Roy Thayer's underwent an emergency life saving operation by writing a no good cheque for a private heart operation.
It was reported that Roy, 77, was warned that the long wait in the NHS list might cost him his life, and he knew that there was no way he could afford to pay for the £6,500 surgery. So he wrote out a cheque for the operation at a private hospital, knowing fully well that by the time it would take to get bounced his life would have been saved, by the emergency procedure. Now he is repaying the debt at an affordable £25 month.
Roy who is a divorcee said late last evening, "I've worked all my life and put money into the system. Why should I die for the sake of money? Life is a great thing and you fight for it. I'd have robbed a bank to save my life." Roy who
lives alone in Hounslow, West London, further added, "I had been having severe heart pains and a specialist found two valves had become blocked. I risked a fatal heart attack at any time. Then I was told there was a nine-month wait." He also mentioned that, "The doctor said I could have the operation done privately, but it would cost £6,500. I said, I'll have it; I was in the hospital three days later.
I gave them a cheque because I knew it wouldn't clear in time."
The operation, which was a coronary angioplasty at Hammersmith Hospital lasted almost two hours and was a success. Roy who is an two-time divorcee, explained that he did not want to ask his children for help as he became separated from them during a messy divorce, so instead he decided to just sat tight. The hospital authorities then within a month started sending letters demanding payment, and later threatened to send bailiffs round.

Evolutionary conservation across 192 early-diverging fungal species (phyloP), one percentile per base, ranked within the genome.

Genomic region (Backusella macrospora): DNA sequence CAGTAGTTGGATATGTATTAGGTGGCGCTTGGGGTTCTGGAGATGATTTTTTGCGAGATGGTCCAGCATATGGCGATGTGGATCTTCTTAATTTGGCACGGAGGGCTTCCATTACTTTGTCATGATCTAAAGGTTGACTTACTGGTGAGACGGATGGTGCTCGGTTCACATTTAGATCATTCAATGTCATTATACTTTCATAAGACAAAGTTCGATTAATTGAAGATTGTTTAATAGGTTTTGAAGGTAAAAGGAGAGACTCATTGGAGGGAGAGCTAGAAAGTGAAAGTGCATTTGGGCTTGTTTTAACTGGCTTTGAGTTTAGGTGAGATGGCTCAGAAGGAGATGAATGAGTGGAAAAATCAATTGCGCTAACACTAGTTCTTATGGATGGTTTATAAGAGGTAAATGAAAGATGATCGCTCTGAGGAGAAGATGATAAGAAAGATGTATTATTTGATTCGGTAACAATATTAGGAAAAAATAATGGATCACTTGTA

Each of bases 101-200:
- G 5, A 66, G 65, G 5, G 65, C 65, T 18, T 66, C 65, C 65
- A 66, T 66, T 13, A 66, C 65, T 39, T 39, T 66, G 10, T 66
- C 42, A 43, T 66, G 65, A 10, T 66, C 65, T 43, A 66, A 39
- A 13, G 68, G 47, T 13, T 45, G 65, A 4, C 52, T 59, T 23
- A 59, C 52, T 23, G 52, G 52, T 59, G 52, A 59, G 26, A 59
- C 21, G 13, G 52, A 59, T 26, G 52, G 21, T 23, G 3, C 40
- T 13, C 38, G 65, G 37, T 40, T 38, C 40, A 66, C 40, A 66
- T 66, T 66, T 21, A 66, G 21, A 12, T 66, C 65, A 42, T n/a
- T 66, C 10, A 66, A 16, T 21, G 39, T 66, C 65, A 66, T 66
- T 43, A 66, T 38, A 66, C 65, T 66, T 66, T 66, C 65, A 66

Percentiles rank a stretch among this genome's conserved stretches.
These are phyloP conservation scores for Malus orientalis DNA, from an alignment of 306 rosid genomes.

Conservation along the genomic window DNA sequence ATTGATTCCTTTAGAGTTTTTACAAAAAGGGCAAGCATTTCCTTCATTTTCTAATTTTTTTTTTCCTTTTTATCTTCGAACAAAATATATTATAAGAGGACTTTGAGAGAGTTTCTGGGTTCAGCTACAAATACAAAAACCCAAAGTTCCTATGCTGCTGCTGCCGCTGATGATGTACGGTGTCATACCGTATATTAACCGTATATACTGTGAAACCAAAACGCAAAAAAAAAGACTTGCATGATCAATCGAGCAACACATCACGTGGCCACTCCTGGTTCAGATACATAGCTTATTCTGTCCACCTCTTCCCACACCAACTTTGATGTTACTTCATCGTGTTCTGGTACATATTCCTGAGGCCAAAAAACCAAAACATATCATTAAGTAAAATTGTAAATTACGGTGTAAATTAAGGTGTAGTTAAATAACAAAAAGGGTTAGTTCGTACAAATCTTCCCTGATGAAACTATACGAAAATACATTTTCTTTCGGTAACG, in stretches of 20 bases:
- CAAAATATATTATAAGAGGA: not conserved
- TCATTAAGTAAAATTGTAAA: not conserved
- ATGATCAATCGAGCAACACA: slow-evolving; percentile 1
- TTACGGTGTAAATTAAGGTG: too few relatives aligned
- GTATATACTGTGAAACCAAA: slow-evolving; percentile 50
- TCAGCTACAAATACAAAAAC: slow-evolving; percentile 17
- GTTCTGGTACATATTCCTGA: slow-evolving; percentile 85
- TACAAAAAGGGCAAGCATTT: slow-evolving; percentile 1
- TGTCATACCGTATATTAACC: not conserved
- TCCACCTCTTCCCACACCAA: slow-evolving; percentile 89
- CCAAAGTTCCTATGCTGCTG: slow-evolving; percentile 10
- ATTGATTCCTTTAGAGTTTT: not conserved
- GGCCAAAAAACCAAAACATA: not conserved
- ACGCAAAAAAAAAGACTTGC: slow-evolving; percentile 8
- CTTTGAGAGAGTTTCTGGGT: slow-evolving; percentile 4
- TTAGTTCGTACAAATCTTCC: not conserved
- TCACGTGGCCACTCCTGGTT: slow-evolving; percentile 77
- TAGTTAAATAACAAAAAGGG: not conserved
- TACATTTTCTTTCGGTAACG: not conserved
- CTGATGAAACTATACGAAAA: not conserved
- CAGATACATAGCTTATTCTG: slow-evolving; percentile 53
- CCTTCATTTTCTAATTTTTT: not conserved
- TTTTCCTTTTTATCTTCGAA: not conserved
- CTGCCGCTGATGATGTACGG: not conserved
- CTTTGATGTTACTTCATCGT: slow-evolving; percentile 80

The clever, wily, Roy, who is a retired painter and decorator, said, "I had to start off paying £150 a month. I only get £470 pension, so I got it reduced to £25. I'll be 99 by the time it's paid." A hospital spokesman said: "We have done all we can to accommodate Mr. Thayer's in his financial situation. Waiting lists for his kind of procedure have now been reduced to an average of around three months."
It was also reported that Mr. Thayer had nursed his first wife as she was dying of cancer, and said there was no way he was going to let the lack of money stop him from enjoying the rest of his days. He believes the Government is at fault for allowing waiting lists to increase and not ensuring pensioners get access to life-saving treatment.